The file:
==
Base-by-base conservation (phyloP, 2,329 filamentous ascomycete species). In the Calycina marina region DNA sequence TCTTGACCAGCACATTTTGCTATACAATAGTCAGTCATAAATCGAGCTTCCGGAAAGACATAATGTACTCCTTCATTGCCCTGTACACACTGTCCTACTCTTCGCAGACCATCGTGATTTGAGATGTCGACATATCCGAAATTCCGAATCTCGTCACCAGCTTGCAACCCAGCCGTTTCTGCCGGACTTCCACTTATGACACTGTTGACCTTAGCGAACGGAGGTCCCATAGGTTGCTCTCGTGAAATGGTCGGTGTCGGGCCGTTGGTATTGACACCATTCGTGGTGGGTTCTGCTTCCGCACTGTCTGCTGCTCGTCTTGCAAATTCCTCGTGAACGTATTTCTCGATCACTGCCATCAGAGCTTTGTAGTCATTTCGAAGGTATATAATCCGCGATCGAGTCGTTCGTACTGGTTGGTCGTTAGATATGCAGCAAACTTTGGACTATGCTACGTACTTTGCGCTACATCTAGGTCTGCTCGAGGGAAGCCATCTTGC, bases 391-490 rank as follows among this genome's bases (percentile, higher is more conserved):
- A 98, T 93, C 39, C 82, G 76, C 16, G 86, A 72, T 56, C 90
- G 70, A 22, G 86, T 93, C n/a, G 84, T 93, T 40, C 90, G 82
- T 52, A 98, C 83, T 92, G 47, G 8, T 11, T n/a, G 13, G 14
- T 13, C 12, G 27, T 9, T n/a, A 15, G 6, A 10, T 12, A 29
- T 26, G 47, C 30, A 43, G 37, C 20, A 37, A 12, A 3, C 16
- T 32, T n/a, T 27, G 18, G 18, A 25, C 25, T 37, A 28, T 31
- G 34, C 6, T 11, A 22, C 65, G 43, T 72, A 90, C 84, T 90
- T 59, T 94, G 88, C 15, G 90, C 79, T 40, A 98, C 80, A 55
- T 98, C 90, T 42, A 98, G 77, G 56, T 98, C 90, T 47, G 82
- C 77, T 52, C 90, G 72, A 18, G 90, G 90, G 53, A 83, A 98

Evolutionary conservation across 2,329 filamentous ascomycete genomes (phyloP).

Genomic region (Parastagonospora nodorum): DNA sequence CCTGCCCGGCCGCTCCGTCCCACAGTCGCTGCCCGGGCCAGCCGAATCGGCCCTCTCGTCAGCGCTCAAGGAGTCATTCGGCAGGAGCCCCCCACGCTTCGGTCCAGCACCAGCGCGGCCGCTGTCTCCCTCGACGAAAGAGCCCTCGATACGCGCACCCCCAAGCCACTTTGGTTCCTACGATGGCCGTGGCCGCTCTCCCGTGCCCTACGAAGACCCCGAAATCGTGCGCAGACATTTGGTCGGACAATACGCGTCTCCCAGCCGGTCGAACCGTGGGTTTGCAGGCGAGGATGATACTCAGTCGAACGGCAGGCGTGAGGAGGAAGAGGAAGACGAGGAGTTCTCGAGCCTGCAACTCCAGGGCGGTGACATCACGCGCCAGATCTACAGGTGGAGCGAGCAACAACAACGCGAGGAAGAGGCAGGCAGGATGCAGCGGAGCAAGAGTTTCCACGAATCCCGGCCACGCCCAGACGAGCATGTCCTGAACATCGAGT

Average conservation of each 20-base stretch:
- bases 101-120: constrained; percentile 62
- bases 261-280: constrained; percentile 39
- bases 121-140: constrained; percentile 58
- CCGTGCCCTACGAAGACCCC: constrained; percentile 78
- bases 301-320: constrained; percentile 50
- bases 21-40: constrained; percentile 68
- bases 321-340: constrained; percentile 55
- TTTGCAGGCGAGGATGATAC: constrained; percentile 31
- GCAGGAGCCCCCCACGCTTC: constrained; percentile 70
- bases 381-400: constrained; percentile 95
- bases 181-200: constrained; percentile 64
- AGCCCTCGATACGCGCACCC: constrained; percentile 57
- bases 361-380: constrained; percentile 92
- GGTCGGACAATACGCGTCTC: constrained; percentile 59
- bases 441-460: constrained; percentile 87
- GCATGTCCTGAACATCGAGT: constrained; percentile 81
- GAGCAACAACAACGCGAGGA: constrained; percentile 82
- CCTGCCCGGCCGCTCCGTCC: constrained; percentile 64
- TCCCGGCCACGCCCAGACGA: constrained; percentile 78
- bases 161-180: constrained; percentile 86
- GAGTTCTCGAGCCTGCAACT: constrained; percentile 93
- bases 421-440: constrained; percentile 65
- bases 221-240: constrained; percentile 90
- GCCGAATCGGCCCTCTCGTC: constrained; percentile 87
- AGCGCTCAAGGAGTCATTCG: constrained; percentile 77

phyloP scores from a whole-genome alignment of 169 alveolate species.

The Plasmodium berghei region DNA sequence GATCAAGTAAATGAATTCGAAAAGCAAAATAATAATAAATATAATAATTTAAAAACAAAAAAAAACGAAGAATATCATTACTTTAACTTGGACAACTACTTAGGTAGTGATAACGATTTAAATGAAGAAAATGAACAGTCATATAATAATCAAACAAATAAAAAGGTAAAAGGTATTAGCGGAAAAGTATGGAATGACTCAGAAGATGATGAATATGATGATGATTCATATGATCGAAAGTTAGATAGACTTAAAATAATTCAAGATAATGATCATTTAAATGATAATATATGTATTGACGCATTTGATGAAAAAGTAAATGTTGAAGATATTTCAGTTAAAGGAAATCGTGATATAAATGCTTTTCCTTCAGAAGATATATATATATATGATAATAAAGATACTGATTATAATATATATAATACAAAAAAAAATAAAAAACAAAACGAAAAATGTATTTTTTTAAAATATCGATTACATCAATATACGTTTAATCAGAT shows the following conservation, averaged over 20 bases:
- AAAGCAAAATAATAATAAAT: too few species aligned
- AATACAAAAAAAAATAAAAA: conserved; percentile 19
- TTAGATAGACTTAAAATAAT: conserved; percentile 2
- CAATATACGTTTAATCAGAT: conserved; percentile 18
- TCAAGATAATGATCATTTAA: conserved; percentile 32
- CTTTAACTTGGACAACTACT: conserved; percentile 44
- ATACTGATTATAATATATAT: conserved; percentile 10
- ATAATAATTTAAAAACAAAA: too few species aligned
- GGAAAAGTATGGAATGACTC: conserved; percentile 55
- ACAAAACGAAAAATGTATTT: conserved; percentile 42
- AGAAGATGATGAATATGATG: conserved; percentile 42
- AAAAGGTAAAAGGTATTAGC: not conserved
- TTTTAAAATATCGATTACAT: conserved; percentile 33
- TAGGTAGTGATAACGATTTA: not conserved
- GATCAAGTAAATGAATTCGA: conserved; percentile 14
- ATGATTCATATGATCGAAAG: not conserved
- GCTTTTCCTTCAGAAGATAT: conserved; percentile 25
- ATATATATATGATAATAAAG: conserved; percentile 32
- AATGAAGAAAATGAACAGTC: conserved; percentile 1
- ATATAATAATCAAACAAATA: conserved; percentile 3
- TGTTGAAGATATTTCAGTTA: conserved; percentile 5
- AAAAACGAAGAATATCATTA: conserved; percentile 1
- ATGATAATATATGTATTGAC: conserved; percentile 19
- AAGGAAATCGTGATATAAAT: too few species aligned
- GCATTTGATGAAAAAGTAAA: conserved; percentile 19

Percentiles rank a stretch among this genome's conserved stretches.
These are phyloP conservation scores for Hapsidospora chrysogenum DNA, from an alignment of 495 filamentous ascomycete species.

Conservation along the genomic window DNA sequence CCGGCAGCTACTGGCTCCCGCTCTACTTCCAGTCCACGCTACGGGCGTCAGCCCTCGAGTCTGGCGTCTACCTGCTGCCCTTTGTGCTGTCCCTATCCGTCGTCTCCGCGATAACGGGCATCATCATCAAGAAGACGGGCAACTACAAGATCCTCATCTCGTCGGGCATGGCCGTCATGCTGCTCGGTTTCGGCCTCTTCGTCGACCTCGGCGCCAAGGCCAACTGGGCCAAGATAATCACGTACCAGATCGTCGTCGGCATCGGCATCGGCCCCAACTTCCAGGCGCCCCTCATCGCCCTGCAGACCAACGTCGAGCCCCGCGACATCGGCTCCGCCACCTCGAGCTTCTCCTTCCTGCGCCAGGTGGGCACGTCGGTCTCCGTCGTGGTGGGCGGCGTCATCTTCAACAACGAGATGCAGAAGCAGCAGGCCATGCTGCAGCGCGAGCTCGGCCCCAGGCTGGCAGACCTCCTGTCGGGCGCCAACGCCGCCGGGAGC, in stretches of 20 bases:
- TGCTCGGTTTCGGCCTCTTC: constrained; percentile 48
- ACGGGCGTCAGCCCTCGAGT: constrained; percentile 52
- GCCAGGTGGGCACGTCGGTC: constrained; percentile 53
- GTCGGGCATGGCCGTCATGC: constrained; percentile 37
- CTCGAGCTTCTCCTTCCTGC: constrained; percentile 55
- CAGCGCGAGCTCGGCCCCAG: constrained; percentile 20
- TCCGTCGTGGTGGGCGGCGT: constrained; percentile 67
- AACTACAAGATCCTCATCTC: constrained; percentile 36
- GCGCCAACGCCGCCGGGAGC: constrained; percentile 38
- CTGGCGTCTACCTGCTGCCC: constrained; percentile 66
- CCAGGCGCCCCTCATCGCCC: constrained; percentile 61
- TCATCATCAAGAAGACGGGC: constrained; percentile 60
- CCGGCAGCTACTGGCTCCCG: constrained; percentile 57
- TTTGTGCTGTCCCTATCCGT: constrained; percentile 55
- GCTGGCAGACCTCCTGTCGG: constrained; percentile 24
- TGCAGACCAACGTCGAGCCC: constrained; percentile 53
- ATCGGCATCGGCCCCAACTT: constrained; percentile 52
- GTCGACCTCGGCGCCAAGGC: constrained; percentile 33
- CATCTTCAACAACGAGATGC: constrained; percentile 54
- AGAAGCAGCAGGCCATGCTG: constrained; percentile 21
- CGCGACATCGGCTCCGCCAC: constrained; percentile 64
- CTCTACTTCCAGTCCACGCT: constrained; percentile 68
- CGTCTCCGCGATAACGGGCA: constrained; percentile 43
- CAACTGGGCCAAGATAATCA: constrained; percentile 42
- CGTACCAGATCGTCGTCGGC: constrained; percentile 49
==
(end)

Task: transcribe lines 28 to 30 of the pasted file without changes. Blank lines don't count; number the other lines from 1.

- GGTCGGACAATACGCGTCTC: constrained; percentile 59
- bases 441-460: constrained; percentile 87
- GCATGTCCTGAACATCGAGT: constrained; percentile 81